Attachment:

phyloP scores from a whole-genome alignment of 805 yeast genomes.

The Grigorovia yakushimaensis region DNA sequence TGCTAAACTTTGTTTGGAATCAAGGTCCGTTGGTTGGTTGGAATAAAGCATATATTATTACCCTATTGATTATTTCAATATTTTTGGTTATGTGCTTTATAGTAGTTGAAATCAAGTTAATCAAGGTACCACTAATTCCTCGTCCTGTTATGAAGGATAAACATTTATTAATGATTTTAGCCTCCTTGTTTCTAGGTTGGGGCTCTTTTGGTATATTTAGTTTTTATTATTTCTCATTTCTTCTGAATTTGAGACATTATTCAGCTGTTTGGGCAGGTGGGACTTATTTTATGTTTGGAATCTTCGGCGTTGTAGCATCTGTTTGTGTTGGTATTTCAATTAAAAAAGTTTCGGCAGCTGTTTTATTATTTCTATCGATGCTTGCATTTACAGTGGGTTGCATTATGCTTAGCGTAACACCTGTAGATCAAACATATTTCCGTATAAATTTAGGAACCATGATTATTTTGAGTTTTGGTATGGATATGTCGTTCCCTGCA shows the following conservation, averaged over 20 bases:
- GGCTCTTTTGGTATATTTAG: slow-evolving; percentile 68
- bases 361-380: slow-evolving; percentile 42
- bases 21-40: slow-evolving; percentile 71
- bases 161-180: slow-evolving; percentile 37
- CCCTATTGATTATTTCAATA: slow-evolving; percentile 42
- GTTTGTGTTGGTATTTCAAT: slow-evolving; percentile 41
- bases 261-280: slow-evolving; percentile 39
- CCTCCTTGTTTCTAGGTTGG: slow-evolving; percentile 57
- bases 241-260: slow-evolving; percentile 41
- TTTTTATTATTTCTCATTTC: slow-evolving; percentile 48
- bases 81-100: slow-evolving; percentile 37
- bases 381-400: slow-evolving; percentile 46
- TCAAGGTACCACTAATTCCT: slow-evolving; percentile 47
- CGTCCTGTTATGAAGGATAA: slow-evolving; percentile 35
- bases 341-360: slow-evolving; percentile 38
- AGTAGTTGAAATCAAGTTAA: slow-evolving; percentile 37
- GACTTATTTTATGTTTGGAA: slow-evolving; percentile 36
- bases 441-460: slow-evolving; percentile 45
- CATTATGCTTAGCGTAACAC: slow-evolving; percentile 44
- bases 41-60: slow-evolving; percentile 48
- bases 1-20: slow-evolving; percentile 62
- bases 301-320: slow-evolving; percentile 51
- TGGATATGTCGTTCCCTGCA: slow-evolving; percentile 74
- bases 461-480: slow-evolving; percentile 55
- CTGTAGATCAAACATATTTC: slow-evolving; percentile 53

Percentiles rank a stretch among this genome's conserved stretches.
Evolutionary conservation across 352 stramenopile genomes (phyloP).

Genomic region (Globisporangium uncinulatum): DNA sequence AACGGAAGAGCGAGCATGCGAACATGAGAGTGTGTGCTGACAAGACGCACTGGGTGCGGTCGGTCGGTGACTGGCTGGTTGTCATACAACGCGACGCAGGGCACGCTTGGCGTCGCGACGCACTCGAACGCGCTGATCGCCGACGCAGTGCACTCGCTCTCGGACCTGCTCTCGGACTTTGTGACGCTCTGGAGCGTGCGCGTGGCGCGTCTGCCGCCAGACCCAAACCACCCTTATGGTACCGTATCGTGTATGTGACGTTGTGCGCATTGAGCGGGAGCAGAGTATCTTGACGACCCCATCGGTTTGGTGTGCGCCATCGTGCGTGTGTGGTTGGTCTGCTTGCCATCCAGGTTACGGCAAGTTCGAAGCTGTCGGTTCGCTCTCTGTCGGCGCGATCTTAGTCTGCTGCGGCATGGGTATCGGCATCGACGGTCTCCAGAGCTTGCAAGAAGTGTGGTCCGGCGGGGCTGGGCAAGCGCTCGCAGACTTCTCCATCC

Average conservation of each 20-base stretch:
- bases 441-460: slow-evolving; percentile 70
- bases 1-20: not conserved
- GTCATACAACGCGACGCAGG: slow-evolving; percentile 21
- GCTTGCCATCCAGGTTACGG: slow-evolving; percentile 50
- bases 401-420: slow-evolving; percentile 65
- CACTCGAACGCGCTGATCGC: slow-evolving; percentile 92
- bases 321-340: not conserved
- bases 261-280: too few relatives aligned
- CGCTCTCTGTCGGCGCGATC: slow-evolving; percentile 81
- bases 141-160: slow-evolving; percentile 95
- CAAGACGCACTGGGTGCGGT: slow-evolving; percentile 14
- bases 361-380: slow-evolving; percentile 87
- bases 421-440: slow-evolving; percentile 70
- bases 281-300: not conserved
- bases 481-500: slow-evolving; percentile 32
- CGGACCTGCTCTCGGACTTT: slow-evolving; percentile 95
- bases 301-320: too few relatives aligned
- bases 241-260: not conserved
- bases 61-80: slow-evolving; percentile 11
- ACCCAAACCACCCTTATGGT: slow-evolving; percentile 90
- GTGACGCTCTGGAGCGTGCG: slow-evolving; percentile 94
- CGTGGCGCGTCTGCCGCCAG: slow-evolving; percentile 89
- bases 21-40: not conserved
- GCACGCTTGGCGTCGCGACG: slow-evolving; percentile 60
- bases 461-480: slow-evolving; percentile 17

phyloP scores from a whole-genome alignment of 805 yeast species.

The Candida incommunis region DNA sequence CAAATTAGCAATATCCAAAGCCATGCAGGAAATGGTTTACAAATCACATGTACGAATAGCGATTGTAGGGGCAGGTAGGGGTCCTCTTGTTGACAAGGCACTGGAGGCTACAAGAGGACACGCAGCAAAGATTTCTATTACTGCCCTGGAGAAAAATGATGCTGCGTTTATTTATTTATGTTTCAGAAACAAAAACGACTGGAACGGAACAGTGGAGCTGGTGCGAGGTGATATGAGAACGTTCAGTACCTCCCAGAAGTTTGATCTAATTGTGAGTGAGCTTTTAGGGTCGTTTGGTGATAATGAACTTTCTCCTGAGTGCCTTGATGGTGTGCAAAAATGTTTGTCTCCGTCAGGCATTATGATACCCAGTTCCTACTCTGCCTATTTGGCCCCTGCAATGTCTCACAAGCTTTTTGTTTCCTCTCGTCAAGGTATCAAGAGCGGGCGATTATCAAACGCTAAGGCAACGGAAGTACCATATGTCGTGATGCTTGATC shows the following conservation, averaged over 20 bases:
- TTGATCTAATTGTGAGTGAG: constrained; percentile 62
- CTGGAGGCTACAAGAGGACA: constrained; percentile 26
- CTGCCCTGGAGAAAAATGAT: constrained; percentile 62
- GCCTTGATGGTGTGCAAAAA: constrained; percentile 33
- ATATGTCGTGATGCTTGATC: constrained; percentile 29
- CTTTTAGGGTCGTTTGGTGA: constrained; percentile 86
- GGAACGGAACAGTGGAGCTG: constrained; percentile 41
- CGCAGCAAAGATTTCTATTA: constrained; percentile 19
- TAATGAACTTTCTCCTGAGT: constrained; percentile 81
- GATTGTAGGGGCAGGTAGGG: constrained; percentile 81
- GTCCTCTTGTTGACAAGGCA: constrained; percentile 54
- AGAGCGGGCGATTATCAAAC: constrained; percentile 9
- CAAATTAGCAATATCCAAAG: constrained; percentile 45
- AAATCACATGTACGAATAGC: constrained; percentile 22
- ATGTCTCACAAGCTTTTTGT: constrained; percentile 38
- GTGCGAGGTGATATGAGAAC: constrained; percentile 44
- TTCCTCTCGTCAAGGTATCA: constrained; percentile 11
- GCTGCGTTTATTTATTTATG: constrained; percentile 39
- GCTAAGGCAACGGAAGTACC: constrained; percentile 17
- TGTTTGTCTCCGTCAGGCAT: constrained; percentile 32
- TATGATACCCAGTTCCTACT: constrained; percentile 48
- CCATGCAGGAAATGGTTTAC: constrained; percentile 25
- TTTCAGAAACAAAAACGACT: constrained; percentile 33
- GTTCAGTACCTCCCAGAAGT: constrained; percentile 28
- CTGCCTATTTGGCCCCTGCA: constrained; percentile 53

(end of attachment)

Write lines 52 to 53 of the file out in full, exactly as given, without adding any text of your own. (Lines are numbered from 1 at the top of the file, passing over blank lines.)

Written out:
- GTGACGCTCTGGAGCGTGCG: slow-evolving; percentile 94
- CGTGGCGCGTCTGCCGCCAG: slow-evolving; percentile 89